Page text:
Written by Don Byrd
Earlier this year, I posted thoughts on some troubling statements from Dallas Pastor Robert Jeffress, who seems never to have met a problem he couldn’t blame on the separation of church and state. Jeffress continues to give Baptists a bad name, as chronicled in a new op-ed from Boulder, Colorado Pastor Andrew Daugherty. By continuing to insist that “America is a Christian nation,” Daugherty writes, Jeffress spreads a message that “pose[s] grave dangers for religious liberty and justice for all in the land that we love.”
Here is an excerpt from Daugherty’s powerful Baptist News Global column:
Despite the puritanical impulses in colonial America, our country is not a colony of the kingdom of heaven. It never has been, and it never will be, legally or constitutionally. Privileging any one religion above another endangers our ability to work for the common good for all citizens. Thus, as Virginia Baptist minister John Leland said in the 1780s, “The notion of a Christian commonwealth should be exploded forever.”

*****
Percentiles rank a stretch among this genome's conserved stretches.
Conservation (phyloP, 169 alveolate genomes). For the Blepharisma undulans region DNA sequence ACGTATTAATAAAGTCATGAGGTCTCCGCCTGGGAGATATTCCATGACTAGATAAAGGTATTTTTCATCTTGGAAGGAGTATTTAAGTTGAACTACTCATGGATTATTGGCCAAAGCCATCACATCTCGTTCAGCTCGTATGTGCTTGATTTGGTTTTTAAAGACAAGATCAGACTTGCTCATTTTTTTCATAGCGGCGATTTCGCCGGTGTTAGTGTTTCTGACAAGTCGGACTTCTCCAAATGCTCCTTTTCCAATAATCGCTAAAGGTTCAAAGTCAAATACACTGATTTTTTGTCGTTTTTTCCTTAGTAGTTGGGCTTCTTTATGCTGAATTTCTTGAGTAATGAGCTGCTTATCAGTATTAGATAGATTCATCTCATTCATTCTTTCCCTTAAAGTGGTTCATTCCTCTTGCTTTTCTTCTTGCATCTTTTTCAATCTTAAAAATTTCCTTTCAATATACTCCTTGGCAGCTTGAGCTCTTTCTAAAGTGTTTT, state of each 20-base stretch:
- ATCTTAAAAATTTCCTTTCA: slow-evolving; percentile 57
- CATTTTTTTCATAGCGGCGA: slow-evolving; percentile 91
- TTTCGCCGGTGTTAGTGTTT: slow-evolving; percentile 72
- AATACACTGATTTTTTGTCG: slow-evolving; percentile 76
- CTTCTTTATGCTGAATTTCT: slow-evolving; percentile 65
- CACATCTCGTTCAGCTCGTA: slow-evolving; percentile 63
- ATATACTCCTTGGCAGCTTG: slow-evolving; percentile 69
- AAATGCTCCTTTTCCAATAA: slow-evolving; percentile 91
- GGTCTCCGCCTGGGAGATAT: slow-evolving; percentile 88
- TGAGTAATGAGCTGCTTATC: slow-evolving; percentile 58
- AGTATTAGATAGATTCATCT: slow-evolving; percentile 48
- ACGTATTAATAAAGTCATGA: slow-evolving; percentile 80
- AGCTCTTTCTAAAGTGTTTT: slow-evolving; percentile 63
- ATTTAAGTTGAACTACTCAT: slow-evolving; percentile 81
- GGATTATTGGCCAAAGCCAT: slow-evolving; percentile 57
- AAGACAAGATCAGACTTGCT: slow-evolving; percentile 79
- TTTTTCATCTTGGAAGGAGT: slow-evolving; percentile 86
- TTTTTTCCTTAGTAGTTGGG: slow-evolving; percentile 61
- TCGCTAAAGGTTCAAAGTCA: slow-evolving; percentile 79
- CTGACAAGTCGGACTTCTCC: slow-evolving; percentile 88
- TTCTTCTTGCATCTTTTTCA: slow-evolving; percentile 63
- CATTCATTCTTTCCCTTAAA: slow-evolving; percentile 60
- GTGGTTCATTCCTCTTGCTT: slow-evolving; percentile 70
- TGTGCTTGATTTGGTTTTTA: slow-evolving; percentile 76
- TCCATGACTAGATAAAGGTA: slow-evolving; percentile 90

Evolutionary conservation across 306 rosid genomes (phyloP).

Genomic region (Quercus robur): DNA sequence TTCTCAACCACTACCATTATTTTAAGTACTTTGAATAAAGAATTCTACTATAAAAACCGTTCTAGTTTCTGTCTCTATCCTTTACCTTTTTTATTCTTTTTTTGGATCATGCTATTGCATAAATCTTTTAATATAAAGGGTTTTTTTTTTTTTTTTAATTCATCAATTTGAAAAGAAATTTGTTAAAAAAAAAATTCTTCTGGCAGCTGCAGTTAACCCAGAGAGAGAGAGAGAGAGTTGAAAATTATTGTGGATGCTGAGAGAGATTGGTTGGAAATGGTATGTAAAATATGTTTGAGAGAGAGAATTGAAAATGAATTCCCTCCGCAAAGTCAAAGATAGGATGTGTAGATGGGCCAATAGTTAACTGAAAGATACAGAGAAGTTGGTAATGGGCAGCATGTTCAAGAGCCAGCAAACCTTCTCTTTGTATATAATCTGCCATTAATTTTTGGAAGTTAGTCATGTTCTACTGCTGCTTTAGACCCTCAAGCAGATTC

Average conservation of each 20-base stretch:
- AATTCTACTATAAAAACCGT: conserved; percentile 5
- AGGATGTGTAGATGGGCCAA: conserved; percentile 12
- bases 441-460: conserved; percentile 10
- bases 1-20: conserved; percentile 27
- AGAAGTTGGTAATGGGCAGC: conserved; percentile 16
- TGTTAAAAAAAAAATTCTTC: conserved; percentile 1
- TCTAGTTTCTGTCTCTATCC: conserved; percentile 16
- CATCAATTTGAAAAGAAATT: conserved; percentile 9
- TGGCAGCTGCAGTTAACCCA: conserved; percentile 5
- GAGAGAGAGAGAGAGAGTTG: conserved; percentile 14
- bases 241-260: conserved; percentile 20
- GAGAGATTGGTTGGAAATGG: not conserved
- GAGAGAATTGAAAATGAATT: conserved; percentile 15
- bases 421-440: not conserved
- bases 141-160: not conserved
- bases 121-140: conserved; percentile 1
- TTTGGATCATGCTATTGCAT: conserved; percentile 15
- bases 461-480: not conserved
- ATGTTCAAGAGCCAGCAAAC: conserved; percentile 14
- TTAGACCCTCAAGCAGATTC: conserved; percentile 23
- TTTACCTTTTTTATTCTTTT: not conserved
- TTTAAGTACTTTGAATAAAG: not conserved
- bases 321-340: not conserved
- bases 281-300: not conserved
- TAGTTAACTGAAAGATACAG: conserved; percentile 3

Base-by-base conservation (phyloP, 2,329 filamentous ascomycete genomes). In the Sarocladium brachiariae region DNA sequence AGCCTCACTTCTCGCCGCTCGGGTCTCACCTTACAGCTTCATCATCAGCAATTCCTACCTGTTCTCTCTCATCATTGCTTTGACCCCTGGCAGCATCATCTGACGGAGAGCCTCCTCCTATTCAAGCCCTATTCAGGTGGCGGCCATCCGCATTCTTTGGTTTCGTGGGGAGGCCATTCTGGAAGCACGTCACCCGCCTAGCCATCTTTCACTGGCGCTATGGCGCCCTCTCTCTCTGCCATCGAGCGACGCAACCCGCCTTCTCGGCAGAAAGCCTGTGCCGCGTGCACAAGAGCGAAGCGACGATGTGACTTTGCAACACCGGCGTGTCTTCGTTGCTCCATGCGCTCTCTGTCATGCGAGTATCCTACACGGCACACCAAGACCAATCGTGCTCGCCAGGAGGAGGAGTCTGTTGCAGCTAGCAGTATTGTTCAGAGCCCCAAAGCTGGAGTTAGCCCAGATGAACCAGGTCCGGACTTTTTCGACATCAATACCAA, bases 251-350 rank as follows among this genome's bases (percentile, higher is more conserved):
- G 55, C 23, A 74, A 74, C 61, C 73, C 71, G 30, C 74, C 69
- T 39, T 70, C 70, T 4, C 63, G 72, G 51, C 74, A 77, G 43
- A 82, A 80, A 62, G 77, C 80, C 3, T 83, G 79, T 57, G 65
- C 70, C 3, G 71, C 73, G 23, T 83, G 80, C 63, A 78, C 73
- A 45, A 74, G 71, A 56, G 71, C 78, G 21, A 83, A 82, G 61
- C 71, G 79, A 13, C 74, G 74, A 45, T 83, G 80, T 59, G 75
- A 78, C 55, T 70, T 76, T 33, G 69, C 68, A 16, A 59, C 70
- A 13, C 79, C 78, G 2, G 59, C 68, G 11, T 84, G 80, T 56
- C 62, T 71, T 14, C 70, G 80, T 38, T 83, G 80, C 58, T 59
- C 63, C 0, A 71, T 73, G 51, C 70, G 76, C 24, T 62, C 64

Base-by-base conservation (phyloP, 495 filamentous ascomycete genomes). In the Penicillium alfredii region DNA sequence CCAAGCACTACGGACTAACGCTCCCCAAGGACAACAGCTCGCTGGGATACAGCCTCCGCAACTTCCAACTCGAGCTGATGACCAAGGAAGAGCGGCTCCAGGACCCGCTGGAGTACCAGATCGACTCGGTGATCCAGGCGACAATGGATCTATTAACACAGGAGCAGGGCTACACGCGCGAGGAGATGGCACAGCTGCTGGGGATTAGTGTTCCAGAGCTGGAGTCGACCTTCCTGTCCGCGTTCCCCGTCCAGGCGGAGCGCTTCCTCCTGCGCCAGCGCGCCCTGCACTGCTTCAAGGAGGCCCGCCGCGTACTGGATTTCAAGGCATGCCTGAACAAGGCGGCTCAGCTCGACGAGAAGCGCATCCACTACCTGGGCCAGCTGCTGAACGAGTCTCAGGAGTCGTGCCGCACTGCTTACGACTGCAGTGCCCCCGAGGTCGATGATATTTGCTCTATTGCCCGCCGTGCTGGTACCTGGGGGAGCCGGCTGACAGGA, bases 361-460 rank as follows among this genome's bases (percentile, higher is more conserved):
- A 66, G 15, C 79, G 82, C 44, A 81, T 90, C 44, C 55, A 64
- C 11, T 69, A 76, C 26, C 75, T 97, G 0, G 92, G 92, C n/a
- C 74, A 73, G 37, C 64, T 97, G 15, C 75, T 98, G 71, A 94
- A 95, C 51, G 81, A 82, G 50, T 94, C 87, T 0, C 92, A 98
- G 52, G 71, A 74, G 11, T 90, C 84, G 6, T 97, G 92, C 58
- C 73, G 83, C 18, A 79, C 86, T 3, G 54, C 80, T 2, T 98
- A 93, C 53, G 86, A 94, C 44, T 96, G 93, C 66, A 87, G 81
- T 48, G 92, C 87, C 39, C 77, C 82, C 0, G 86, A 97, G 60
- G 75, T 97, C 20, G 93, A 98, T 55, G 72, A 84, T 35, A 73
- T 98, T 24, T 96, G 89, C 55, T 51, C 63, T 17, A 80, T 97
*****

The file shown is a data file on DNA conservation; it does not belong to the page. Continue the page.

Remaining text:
As a freedom-loving Baptist myself who happens to be a pastor, too, Jeffress does not speak for me or the best of the historic Baptist tribe. Tried-and-true Baptists like Roger Williams, Obadiah Holmes, John Leland and even George W. Truett (incidentally, a former pastor of First Baptist Church of Dallas), must be wishing they could speak from the grave about the harmful heresy of Christian nationalism – a heresy that is harmful both to people of any religion, including Christianity, and people of no religion.
Read the whole thing.
And while you are being inspired reading about the implications of Baptist heritage, check out Tappahanock, Virginia Pastor Jonathan Davis’ “The Eccentric Nature of Religious Freedom and True Dissent” also published by Baptist New Global.